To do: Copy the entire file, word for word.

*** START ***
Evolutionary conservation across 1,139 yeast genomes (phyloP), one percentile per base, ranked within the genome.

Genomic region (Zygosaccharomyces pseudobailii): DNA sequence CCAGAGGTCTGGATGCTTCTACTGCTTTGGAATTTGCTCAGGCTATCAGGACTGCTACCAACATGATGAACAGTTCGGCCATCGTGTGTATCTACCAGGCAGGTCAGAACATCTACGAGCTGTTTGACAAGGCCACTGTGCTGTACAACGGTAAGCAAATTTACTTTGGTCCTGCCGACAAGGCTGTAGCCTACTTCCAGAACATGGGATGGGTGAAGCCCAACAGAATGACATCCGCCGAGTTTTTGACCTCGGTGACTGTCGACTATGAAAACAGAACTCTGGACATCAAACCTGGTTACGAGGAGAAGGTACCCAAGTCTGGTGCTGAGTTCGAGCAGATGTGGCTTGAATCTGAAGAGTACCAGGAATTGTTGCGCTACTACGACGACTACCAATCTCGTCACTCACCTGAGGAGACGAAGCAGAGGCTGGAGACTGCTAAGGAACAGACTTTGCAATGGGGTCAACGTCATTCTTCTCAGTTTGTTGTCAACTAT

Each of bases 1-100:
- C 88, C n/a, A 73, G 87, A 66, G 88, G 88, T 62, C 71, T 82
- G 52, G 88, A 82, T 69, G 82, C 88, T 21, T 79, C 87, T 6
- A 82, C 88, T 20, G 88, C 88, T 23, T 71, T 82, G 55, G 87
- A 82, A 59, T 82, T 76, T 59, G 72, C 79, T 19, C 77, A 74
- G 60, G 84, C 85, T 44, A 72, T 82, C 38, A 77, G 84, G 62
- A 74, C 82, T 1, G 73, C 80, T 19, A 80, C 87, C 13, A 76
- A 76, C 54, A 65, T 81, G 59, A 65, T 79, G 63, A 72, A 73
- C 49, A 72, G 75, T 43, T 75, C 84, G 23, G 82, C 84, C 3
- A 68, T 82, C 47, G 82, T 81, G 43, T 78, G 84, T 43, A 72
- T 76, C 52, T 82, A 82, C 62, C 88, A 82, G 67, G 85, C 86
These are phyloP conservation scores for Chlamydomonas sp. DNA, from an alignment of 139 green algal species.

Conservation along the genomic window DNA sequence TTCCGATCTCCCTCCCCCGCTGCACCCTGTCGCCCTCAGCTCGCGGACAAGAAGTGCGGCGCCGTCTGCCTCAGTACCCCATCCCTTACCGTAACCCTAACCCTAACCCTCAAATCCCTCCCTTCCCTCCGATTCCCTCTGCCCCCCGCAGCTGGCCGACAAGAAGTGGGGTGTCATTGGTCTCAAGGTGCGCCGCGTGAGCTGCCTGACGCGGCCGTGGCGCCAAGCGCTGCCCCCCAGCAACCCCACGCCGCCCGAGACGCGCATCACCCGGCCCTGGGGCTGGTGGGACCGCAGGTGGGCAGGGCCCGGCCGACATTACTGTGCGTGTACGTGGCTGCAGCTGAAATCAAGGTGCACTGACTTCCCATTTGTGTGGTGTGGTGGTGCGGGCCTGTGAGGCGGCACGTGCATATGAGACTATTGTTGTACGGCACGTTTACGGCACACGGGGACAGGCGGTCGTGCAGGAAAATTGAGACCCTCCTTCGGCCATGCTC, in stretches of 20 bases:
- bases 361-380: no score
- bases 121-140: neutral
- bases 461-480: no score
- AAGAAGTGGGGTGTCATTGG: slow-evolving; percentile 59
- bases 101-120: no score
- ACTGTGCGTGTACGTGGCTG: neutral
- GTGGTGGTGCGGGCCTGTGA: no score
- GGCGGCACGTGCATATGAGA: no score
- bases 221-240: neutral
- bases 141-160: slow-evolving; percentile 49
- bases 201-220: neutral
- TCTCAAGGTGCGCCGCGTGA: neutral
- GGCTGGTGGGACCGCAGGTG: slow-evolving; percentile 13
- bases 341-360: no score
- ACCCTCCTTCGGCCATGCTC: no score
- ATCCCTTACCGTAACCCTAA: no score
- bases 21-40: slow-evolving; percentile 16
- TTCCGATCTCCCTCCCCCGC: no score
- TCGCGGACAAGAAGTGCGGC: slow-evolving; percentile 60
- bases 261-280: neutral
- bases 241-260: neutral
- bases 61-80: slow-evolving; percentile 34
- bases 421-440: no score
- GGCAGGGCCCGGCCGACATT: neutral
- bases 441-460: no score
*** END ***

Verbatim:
Evolutionary conservation across 1,139 yeast genomes (phyloP), one percentile per base, ranked within the genome.

Genomic region (Zygosaccharomyces pseudobailii): DNA sequence CCAGAGGTCTGGATGCTTCTACTGCTTTGGAATTTGCTCAGGCTATCAGGACTGCTACCAACATGATGAACAGTTCGGCCATCGTGTGTATCTACCAGGCAGGTCAGAACATCTACGAGCTGTTTGACAAGGCCACTGTGCTGTACAACGGTAAGCAAATTTACTTTGGTCCTGCCGACAAGGCTGTAGCCTACTTCCAGAACATGGGATGGGTGAAGCCCAACAGAATGACATCCGCCGAGTTTTTGACCTCGGTGACTGTCGACTATGAAAACAGAACTCTGGACATCAAACCTGGTTACGAGGAGAAGGTACCCAAGTCTGGTGCTGAGTTCGAGCAGATGTGGCTTGAATCTGAAGAGTACCAGGAATTGTTGCGCTACTACGACGACTACCAATCTCGTCACTCACCTGAGGAGACGAAGCAGAGGCTGGAGACTGCTAAGGAACAGACTTTGCAATGGGGTCAACGTCATTCTTCTCAGTTTGTTGTCAACTAT

Each of bases 1-100:
- C 88, C n/a, A 73, G 87, A 66, G 88, G 88, T 62, C 71, T 82
- G 52, G 88, A 82, T 69, G 82, C 88, T 21, T 79, C 87, T 6
- A 82, C 88, T 20, G 88, C 88, T 23, T 71, T 82, G 55, G 87
- A 82, A 59, T 82, T 76, T 59, G 72, C 79, T 19, C 77, A 74
- G 60, G 84, C 85, T 44, A 72, T 82, C 38, A 77, G 84, G 62
- A 74, C 82, T 1, G 73, C 80, T 19, A 80, C 87, C 13, A 76
- A 76, C 54, A 65, T 81, G 59, A 65, T 79, G 63, A 72, A 73
- C 49, A 72, G 75, T 43, T 75, C 84, G 23, G 82, C 84, C 3
- A 68, T 82, C 47, G 82, T 81, G 43, T 78, G 84, T 43, A 72
- T 76, C 52, T 82, A 82, C 62, C 88, A 82, G 67, G 85, C 86
These are phyloP conservation scores for Chlamydomonas sp. DNA, from an alignment of 139 green algal species.

Conservation along the genomic window DNA sequence TTCCGATCTCCCTCCCCCGCTGCACCCTGTCGCCCTCAGCTCGCGGACAAGAAGTGCGGCGCCGTCTGCCTCAGTACCCCATCCCTTACCGTAACCCTAACCCTAACCCTCAAATCCCTCCCTTCCCTCCGATTCCCTCTGCCCCCCGCAGCTGGCCGACAAGAAGTGGGGTGTCATTGGTCTCAAGGTGCGCCGCGTGAGCTGCCTGACGCGGCCGTGGCGCCAAGCGCTGCCCCCCAGCAACCCCACGCCGCCCGAGACGCGCATCACCCGGCCCTGGGGCTGGTGGGACCGCAGGTGGGCAGGGCCCGGCCGACATTACTGTGCGTGTACGTGGCTGCAGCTGAAATCAAGGTGCACTGACTTCCCATTTGTGTGGTGTGGTGGTGCGGGCCTGTGAGGCGGCACGTGCATATGAGACTATTGTTGTACGGCACGTTTACGGCACACGGGGACAGGCGGTCGTGCAGGAAAATTGAGACCCTCCTTCGGCCATGCTC, in stretches of 20 bases:
- bases 361-380: no score
- bases 121-140: neutral
- bases 461-480: no score
- AAGAAGTGGGGTGTCATTGG: slow-evolving; percentile 59
- bases 101-120: no score
- ACTGTGCGTGTACGTGGCTG: neutral
- GTGGTGGTGCGGGCCTGTGA: no score
- GGCGGCACGTGCATATGAGA: no score
- bases 221-240: neutral
- bases 141-160: slow-evolving; percentile 49
- bases 201-220: neutral
- TCTCAAGGTGCGCCGCGTGA: neutral
- GGCTGGTGGGACCGCAGGTG: slow-evolving; percentile 13
- bases 341-360: no score
- ACCCTCCTTCGGCCATGCTC: no score
- ATCCCTTACCGTAACCCTAA: no score
- bases 21-40: slow-evolving; percentile 16
- TTCCGATCTCCCTCCCCCGC: no score
- TCGCGGACAAGAAGTGCGGC: slow-evolving; percentile 60
- bases 261-280: neutral
- bases 241-260: neutral
- bases 61-80: slow-evolving; percentile 34
- bases 421-440: no score
- GGCAGGGCCCGGCCGACATT: neutral
- bases 441-460: no score